<console>
# ##i##date
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(chroot) # ##i##emerge -1 @kernel
Fri Jul 15 19:47:18 UTC 2011
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</console>
 
</console>
  
If the date and/or time need to be corrected, do so using <code>date MMDDhhmmYYYY</code>, keeping in mind <code>hhmm</code> are in 24-hour format. The example below changes the date and time to "July 16th, 2011 @ 8:00PM" UTC:
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{{Important|Right now, the <code>-1</code> option is required to not add our <code>@kernel</code> set to <code>world-sets</code>. This allows you to emerge it independently from @world. If you forget to use this option, edit <code>/var/lib/portage/world-sets</code> and remove the <code>@kernel</code> line. This will prevent kernel updates from being included in @world updates.}}
  
<console>
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Note that while use of the <code>binary</code> USE flag makes installing a working kernel extremely simple, it is one part of Funtoo Linux that takes a ''very'' long time to build from source, because it is building a kernel that supports ''all'' hardware that Linux supports! So, get the build started, and then let your machine compile. Slower machines can take up to several hours to build the kernel, and you'll want to make sure that you've set <code>MAKEOPTS</code> in <code>/etc/portage/make.conf</code> to the number of processing cores/threads (plus one) in your system before starting to build it as quickly as possible -- see the [[#/etc/portage/make.conf|/etc/portage/make.conf section]] if you forgot to do this.
# ##i##date 071620002011
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Fri Jul 16 20:00:00 UTC 2011
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</console>
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==== Download the Stage3 ====
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{{fancynote|NVIDIA card users: the <code>binary</code> USE flag installs the Nouveau drivers which cannot be loaded at the same time as the proprietary drivers, and cannot be unloaded at runtime because of KMS. You need to blacklist it under <code>/etc/modprobe.d/</code>.}}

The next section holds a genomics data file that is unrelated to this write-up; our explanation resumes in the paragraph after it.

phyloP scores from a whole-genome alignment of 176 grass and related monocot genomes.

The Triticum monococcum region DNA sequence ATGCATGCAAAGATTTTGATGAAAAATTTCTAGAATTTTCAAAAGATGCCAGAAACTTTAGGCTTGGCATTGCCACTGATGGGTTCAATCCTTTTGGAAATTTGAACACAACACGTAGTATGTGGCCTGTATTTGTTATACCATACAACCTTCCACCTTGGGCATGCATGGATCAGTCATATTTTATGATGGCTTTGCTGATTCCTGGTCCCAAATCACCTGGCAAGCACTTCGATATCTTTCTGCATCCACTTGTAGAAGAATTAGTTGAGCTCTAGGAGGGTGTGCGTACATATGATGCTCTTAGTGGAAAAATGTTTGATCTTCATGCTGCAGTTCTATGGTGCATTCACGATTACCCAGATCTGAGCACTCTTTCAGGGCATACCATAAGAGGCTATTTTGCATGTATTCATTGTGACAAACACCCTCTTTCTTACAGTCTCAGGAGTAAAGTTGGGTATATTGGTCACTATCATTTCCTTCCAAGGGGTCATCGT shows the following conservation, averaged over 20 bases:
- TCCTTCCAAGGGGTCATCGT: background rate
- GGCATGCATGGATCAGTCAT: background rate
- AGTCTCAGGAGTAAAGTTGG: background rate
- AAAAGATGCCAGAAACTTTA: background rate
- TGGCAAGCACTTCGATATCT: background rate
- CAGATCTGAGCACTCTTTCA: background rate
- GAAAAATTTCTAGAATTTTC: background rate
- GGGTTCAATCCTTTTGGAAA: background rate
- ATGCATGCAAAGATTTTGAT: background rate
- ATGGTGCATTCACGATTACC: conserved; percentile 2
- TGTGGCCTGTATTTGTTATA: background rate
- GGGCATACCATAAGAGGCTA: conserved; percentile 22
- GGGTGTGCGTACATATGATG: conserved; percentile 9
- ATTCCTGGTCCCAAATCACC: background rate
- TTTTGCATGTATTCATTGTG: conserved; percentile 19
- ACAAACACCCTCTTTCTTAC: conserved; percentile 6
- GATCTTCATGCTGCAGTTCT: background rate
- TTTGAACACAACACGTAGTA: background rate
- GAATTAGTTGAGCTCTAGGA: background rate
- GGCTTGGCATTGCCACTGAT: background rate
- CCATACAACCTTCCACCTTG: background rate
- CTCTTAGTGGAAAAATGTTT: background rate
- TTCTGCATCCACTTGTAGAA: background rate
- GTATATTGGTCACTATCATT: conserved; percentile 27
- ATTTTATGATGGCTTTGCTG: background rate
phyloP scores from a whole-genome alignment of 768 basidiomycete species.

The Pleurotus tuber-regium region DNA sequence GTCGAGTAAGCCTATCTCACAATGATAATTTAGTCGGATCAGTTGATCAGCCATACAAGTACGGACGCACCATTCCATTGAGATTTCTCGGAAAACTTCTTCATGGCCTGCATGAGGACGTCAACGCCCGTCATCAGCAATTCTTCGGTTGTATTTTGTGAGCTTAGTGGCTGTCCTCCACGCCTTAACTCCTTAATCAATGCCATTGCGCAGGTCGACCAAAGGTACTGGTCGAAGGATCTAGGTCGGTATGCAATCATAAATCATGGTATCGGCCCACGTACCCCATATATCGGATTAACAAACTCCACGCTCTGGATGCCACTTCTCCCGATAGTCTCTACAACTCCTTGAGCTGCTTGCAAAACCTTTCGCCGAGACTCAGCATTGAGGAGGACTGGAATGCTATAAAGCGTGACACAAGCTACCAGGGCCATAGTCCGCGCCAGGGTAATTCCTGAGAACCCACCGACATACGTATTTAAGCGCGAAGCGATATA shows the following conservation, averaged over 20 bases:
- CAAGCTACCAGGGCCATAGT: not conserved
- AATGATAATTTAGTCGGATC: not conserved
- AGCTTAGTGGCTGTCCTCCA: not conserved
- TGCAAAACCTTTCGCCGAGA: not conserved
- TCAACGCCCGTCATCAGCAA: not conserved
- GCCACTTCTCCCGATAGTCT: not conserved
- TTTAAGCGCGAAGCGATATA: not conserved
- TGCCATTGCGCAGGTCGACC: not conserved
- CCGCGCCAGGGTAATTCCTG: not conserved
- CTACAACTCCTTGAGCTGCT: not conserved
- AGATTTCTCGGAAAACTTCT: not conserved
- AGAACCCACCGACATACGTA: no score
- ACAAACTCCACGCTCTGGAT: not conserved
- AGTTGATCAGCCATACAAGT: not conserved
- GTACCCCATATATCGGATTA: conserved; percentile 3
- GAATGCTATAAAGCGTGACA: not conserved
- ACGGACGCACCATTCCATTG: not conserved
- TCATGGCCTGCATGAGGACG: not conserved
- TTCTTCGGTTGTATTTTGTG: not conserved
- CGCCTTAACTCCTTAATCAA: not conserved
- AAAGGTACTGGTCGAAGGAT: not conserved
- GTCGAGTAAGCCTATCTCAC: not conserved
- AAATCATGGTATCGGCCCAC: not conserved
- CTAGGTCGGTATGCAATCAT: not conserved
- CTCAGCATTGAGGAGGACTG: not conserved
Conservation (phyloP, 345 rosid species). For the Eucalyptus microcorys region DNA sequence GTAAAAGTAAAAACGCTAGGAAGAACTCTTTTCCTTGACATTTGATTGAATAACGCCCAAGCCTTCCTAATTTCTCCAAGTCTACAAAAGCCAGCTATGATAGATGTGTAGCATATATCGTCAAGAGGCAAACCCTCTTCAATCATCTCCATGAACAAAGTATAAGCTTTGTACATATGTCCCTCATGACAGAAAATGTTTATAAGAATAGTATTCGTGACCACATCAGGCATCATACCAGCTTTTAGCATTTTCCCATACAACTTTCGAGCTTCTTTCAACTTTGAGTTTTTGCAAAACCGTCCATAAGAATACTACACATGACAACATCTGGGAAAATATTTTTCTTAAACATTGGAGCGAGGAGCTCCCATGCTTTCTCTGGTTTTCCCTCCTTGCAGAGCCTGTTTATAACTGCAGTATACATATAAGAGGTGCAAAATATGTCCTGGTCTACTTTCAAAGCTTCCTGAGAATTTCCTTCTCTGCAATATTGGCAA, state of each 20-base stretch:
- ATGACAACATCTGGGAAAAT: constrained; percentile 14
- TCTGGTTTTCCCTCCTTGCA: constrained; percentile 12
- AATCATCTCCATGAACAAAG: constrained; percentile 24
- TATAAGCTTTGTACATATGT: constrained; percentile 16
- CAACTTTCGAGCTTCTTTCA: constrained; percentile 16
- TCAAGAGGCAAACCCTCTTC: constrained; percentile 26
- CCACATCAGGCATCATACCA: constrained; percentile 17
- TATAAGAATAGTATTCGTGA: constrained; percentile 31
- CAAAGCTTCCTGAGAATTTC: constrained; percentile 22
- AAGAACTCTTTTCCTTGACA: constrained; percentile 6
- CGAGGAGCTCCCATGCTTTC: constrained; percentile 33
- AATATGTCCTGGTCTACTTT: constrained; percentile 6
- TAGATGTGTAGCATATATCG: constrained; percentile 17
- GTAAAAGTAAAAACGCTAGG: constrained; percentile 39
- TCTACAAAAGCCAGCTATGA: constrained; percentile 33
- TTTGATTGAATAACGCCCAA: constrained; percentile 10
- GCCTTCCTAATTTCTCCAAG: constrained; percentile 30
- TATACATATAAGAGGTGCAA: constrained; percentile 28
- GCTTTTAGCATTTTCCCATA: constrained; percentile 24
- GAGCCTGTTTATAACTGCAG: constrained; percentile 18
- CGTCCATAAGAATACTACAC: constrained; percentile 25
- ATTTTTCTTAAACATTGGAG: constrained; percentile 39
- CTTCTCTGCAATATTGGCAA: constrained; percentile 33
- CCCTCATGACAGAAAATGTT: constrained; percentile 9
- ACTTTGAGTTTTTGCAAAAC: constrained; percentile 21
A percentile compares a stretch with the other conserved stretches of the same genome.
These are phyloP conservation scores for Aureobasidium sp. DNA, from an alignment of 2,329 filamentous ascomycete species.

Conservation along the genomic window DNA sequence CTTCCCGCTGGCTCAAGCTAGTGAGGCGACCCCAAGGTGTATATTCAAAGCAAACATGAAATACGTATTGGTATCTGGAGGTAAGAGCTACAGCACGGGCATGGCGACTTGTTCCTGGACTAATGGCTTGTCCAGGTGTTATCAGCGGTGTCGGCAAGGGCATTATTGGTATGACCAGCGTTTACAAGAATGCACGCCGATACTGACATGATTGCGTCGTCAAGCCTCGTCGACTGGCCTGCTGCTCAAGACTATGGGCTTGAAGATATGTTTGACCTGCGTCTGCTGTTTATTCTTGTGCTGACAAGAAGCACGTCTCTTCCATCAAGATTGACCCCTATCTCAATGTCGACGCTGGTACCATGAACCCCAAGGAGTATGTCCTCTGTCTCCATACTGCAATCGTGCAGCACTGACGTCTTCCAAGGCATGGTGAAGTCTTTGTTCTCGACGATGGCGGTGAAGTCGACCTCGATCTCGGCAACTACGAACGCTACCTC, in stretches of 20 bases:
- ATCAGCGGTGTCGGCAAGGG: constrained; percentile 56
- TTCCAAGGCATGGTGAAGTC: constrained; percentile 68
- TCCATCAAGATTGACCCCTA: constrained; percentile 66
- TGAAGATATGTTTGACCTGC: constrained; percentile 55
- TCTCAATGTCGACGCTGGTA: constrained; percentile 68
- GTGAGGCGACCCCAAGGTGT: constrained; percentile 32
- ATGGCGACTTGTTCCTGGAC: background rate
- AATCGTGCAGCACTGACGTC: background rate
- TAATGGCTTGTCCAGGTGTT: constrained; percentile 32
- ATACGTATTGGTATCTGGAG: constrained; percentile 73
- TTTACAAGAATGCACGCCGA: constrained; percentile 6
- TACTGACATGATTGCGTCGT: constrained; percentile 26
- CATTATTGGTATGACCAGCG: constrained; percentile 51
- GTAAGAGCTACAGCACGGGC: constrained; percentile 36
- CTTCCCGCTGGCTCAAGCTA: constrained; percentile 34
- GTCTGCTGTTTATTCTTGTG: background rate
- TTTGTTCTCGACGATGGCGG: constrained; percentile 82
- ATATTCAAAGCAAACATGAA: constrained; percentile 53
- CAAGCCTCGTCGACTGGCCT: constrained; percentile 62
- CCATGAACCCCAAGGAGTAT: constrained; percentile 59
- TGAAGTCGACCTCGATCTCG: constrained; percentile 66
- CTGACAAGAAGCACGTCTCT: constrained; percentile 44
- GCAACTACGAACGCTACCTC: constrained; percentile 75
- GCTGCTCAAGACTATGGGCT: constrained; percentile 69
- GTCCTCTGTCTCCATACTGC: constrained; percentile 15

Once you are in your Funtoo Linux root filesystem, use <code>wget</code> to download the Stage 3 tarball you have chosen to use as the basis for your new Funtoo Linux system. It should be saved to the <code>/mnt/funtoo</code> directory as follows:
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<console># ##i##cd /mnt/funtoo
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{{fancynote|For an overview of other kernel options for Funtoo Linux, see [[Funtoo Linux Kernels]]. There may be modules that the Debian kernel doesn't include, a situation where [http://www.funtoo.org/wiki/Funtoo_Linux_Kernels#Using_Debian-Sources_with_Genkernel genkernel] would be useful. Also be sure to see [[:Category:Hardware Compatibility|hardware compatibility]] information.}}
# ##i##wget http://ftp.osuosl.org/pub/funtoo/funtoo-current/x86-64bit/generic_64/stage3-latest.tar.xz
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</console>
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Note that 64-bit systems can run 32-bit or 64-bit stages, but 32-bit systems can only run 32-bit stages. Make sure that you select a Stage 3 build that is appropriate for your CPU. If you are not certain, it is a safe bet to choose the <code>generic_64</code> or <code>generic_32</code> stage. Consult the [[Download]] page for more information.
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Once the stage is downloaded, extract the contents with the following command, substituting in the actual name of your stage 3 tarball:
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<console>
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# ##i##tar xpf stage3-latest.tar.xz
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</console>
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{{important|It is very important to use <code>tar's</code> "<code>'''p'''</code>" option when extracting the Stage 3 tarball - it tells <code>tar</code> to ''preserve'' any permissions and ownership that exist within the archive. Without this option, your Funtoo Linux filesystem permissions will be incorrect.}}
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Once <code>emerge</code> completes, you'll have a brand new kernel and initramfs installed to <code>/boot</code>, plus kernel headers installed in <code>/usr/src/linux</code>, and you'll be ready to configure the boot loader to load these to boot your Funtoo Linux system.

Revision as of 18:39, February 25, 2015

Configurando e instalando o kernel Linux

Agora é hora de construir e instalar um kernel Linux, o qual é o coração de qualquer sistema Funtoo Linux. O kernel é carregado pelo boot loader, e interfaces diretamente com o hardware do seu sistema, e permite programas regulares (userspace) serem executador.